#### animatecurve problem (24.10.98)

I was thrilled to see animatecurve in Release 5 of Maple V, but lately, I have had problems. I am using a
Power Mac with System 7.5.3 Revision 2.

I have been trying to animate the path of a projectile (baseball) and what I thought was working before
no longer works:

gives the correct plot.

(Why 4.68? That’s when the ball hits the ground).

animatecurve([x(t), y(t), t=0..4.68]); also used to give the right animation until this past week.
Deﬁng x & y as expressions instead of functions also used to work. Now animatecurve gives a graph for
x & y values far beyond the correct ones.

Moreover, animatecurve( [ cos(t), sin(t), t=0..2*Pi]); works once, at most. After that, it gives
various erroneous plots (my favorite is one with a set of points on the unit circle and lines
between point on the other side of the circle – it’s a really neast picture that I could never do
myself).

Writing down the x & y expressions directly in animatecurve sometimes works (but only once) and
sometimes not.

This is a problem with my own personal copy of Maple (whether I am connected to the University
network or not), with the network versions – both Mac & PC, and with a UNIX version installed on a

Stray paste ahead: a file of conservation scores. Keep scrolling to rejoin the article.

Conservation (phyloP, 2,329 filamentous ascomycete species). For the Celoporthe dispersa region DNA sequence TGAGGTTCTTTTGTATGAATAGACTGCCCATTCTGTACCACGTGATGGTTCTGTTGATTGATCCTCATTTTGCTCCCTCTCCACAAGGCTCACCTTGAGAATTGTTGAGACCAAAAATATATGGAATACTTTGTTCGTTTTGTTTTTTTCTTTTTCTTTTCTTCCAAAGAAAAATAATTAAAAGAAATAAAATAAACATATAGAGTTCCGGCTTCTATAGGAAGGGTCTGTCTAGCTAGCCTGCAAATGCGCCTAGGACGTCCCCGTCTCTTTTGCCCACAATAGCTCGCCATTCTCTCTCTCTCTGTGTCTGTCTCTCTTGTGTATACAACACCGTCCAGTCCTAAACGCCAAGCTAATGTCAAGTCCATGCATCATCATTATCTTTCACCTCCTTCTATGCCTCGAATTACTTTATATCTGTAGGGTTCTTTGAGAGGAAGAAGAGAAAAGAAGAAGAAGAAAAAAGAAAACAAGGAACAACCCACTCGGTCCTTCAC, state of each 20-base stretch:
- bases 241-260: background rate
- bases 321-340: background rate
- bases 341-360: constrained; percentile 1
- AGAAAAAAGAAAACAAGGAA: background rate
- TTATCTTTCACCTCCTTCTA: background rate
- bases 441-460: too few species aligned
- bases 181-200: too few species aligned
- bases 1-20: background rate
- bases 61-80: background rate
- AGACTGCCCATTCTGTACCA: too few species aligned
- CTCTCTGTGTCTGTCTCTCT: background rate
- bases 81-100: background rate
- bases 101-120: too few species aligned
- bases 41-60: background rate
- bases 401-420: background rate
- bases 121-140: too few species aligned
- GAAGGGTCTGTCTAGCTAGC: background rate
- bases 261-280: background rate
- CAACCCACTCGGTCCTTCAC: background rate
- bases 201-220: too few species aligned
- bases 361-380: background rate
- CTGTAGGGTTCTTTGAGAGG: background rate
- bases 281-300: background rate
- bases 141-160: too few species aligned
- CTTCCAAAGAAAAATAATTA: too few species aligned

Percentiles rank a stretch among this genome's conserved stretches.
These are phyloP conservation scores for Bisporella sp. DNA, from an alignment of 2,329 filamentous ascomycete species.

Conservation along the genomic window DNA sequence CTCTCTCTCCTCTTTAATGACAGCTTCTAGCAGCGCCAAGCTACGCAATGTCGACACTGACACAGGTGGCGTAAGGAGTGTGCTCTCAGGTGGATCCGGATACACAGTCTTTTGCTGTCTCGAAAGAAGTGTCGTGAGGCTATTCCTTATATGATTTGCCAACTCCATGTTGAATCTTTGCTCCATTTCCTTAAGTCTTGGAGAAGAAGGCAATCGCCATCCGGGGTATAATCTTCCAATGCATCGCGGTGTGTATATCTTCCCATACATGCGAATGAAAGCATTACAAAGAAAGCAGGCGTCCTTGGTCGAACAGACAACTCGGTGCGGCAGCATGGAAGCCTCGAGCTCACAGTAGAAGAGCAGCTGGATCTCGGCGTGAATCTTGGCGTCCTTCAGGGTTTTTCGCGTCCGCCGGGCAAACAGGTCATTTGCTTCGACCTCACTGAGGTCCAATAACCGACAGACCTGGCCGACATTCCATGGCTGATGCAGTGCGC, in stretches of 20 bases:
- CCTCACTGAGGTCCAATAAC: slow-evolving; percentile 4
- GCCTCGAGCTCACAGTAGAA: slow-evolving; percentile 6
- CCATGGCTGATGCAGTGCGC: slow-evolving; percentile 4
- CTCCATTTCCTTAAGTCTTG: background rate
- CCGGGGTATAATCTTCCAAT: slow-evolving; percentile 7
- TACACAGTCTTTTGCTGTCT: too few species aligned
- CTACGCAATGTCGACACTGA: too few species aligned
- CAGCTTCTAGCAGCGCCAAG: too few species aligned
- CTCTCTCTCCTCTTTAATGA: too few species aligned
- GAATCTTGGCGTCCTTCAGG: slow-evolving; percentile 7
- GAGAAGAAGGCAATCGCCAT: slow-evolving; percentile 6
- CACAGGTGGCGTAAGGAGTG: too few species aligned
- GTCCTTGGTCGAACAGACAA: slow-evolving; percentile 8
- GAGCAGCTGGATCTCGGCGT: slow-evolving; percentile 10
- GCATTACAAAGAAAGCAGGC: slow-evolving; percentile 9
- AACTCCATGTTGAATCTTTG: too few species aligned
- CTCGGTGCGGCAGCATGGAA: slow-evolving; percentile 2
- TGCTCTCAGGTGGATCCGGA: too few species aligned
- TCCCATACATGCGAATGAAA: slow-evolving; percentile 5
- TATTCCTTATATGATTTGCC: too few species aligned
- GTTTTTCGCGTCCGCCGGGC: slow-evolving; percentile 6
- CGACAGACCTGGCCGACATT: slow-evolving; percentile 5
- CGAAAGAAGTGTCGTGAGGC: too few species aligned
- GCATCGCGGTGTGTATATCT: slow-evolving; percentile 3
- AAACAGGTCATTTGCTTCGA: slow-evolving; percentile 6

Sun Sparc Station.

Yesterday, I stumbled across something that has worked thus far: With above notation,

I am glad I found sometihng that did work, but what I was doing before should have continued to work
– certainly that’s what the help page for animate curve suggests.

I have given Maple plenty of memory – 30 MB, so I do not think it is a memory issue.

The bug in animatecurve seems to be that it uses the global variables u and v for its own purposes.
These should have been declared as local variables. If they have been assigned values, animatecurve may
not work properly. So the easy work-around is to use some other variable names instead of u and
v.

Here is another bug, or, if you will, inconsistency, in animatecurve. Compare the following:

Whereas plot and animate understand the expression (here cos(t)) as referring to r expressed in terms
of theta, animatecurve takes the opposite view. The last three commands give circles, where the ﬁrst
does not.

There is no diﬀerence in interpretation when the parametric form is used: [cos(t),t,t=0..Pi].